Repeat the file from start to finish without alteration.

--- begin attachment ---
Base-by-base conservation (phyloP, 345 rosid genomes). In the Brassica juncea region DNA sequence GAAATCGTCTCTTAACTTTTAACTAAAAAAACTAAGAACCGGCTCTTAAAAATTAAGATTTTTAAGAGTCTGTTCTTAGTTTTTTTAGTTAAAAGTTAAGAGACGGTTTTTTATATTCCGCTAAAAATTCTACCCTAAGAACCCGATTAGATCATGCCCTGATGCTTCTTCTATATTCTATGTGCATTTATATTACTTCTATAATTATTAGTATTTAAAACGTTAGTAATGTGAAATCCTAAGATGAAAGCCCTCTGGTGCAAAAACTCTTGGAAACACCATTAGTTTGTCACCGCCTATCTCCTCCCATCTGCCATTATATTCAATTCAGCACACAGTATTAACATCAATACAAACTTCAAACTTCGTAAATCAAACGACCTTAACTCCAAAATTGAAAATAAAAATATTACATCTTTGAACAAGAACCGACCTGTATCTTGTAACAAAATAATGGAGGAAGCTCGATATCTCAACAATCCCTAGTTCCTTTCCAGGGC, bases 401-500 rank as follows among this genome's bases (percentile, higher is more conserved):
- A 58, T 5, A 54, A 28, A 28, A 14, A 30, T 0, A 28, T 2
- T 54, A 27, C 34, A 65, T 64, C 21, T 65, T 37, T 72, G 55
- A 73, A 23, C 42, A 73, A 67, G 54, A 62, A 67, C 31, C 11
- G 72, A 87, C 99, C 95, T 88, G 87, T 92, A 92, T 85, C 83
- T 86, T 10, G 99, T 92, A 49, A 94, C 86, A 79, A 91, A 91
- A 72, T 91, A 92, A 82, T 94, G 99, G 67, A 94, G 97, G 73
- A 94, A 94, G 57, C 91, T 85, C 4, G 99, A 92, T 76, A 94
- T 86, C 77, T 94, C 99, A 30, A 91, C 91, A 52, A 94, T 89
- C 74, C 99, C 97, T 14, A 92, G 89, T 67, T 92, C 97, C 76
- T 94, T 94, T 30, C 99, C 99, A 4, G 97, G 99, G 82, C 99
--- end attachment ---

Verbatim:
Base-by-base conservation (phyloP, 345 rosid genomes). In the Brassica juncea region DNA sequence GAAATCGTCTCTTAACTTTTAACTAAAAAAACTAAGAACCGGCTCTTAAAAATTAAGATTTTTAAGAGTCTGTTCTTAGTTTTTTTAGTTAAAAGTTAAGAGACGGTTTTTTATATTCCGCTAAAAATTCTACCCTAAGAACCCGATTAGATCATGCCCTGATGCTTCTTCTATATTCTATGTGCATTTATATTACTTCTATAATTATTAGTATTTAAAACGTTAGTAATGTGAAATCCTAAGATGAAAGCCCTCTGGTGCAAAAACTCTTGGAAACACCATTAGTTTGTCACCGCCTATCTCCTCCCATCTGCCATTATATTCAATTCAGCACACAGTATTAACATCAATACAAACTTCAAACTTCGTAAATCAAACGACCTTAACTCCAAAATTGAAAATAAAAATATTACATCTTTGAACAAGAACCGACCTGTATCTTGTAACAAAATAATGGAGGAAGCTCGATATCTCAACAATCCCTAGTTCCTTTCCAGGGC, bases 401-500 rank as follows among this genome's bases (percentile, higher is more conserved):
- A 58, T 5, A 54, A 28, A 28, A 14, A 30, T 0, A 28, T 2
- T 54, A 27, C 34, A 65, T 64, C 21, T 65, T 37, T 72, G 55
- A 73, A 23, C 42, A 73, A 67, G 54, A 62, A 67, C 31, C 11
- G 72, A 87, C 99, C 95, T 88, G 87, T 92, A 92, T 85, C 83
- T 86, T 10, G 99, T 92, A 49, A 94, C 86, A 79, A 91, A 91
- A 72, T 91, A 92, A 82, T 94, G 99, G 67, A 94, G 97, G 73
- A 94, A 94, G 57, C 91, T 85, C 4, G 99, A 92, T 76, A 94
- T 86, C 77, T 94, C 99, A 30, A 91, C 91, A 52, A 94, T 89
- C 74, C 99, C 97, T 14, A 92, G 89, T 67, T 92, C 97, C 76
- T 94, T 94, T 30, C 99, C 99, A 4, G 97, G 99, G 82, C 99